Graphic showing which professionals are involved in vaccine production.

Health professionals: Those with advanced degrees in biology, chemistry, epidemiology, medicine and a variety of other health fields play a crucial role in identifying and vetting vaccines. They also serve as subject matter experts throughout the approval and regulation process. According to The History of Vaccines, those leading the research in vaccine development typically have “a doctorate degree in cellular and molecular biology, biochemistry, or microbiology”; however, these professionals also require help with an array of research functions that can be conducted by people who have bachelor’s or master’s degrees in those subject areas.

Manufacturers and private industry: Developing and testing a vaccine are expensive processes and rife with the potential for liability, which means that funding must come from private institutions, such as pharmaceutical companies.

Nongovernmental organizations (NGOs): These institutions can act as an important conduit between communities and manufacturers with the goal of easing communication in regions where a vaccine is needed. This might include working directly with populations to facilitate immunization in an equitable way that accounts for social determinants, collaborating with local health systems and health workers, and funding the provision of vaccines. 

Academia: The academic community conducts valuable research that has the potential to help other stakeholders understand what can be learned about myriad aspects of the vaccination development process. They may be able to advocate for evidence-based immunization practices, reflect on the socioeconomic implications of a vaccine for an at-risk community or synthesize past research.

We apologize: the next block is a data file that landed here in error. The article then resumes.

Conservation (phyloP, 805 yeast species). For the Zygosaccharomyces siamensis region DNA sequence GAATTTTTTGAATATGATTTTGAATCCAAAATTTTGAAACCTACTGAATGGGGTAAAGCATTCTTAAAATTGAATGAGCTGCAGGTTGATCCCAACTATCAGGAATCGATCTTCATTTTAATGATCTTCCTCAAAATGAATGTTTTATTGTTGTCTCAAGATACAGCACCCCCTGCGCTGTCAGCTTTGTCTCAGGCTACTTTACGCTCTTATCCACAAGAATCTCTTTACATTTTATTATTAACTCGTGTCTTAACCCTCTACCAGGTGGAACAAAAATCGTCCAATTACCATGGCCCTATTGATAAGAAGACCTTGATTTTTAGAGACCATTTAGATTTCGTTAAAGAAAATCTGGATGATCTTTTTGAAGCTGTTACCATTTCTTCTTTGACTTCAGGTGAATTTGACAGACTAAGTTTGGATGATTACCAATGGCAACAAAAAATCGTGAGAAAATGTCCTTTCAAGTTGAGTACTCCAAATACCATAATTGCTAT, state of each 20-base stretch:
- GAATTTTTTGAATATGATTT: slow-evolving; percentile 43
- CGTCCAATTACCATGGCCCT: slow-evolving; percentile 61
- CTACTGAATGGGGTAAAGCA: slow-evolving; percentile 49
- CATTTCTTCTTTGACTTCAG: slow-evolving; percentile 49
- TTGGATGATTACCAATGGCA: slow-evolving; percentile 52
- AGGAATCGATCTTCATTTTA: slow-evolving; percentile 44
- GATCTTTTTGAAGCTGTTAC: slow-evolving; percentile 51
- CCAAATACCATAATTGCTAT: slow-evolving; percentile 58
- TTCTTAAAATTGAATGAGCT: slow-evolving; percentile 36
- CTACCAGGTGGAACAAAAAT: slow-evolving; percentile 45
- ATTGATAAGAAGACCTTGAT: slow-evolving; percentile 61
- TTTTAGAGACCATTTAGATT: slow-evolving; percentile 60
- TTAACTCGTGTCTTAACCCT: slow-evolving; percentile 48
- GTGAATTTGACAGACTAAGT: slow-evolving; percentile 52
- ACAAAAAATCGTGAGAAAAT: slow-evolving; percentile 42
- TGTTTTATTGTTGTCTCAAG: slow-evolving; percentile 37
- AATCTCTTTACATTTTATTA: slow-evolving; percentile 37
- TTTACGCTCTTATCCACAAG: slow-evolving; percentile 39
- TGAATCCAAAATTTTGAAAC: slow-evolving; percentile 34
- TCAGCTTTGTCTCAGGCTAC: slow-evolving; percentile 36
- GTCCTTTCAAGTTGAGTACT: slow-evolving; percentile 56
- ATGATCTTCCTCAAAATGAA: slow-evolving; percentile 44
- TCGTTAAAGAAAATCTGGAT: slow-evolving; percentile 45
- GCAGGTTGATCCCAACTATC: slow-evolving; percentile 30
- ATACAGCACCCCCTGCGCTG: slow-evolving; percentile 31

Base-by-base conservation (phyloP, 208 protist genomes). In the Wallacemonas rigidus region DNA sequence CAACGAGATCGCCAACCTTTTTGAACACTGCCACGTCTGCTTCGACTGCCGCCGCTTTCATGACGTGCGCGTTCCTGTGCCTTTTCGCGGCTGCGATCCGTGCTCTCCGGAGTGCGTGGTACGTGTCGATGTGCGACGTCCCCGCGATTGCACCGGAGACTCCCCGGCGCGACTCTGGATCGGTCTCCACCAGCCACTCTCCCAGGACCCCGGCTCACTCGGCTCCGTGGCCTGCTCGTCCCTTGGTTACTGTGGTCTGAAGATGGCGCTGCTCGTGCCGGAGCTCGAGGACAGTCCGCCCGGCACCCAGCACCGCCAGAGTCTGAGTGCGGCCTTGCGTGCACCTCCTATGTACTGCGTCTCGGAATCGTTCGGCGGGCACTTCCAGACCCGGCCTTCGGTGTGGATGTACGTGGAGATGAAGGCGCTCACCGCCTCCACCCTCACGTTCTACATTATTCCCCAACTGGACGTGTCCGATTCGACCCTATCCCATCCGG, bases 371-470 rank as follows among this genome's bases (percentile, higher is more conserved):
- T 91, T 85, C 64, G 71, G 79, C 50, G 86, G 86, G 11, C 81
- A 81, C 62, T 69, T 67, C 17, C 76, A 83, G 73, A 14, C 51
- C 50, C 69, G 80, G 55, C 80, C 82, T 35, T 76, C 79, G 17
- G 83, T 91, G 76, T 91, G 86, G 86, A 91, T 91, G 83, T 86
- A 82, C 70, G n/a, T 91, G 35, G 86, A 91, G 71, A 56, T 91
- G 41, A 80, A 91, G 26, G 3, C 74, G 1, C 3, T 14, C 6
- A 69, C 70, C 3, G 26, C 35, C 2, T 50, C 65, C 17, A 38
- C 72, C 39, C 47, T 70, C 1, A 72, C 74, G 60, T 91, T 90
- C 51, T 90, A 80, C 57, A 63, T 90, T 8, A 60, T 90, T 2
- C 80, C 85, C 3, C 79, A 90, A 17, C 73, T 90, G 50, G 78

Government agencies: In the United States, federal agencies such as the FDA must serve as the check and balance for any vaccine that will be made available to the general public.

Media: Though members of the media may not be “hands-on” stakeholders, they can elevate the profile of a certain disease or condition that requires a vaccine. Reporting the details of a vaccine’s progress, challenges or dangers provides an important public service. At the other end of the spectrum, however, the media can exacerbate unfounded fears around certain diseases or catalyze unrealistic expectations for the timing of a vaccine’s availability. 

Individuals and communities: The general public plays a crucial role in determining the safety and effectiveness of a vaccine. From participating in trials to serving as end users for an approved drug, understanding the real-world implications of a vaccine comes down to this group. 

Given the meticulous testing and approval protocols involved in vaccine development — as well as the sheer number of stakeholders involved — it can take years to move a vaccine from a lab to the general public. That time line, however, can change when a public health crisis, such as an outbreak or a natural disaster, emerges suddenly.

During a pandemic such as COVID, getting vaccines to parts of the world that need them most but do not have access to them presents another challenge.

“The WHO has said this represents potentially the greatest moral failure that the world has ever experienced — that you protect some (those in wealthier nations) and not others,” Waldman said. “We have this tremendously inequitable distribution of this miraculous tool that, if used appropriately, could bring this pandemic to an end.”

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Citation for this content: MPH@GW, the online MPH program from the Milken Institute School of Public Health at the George Washington University.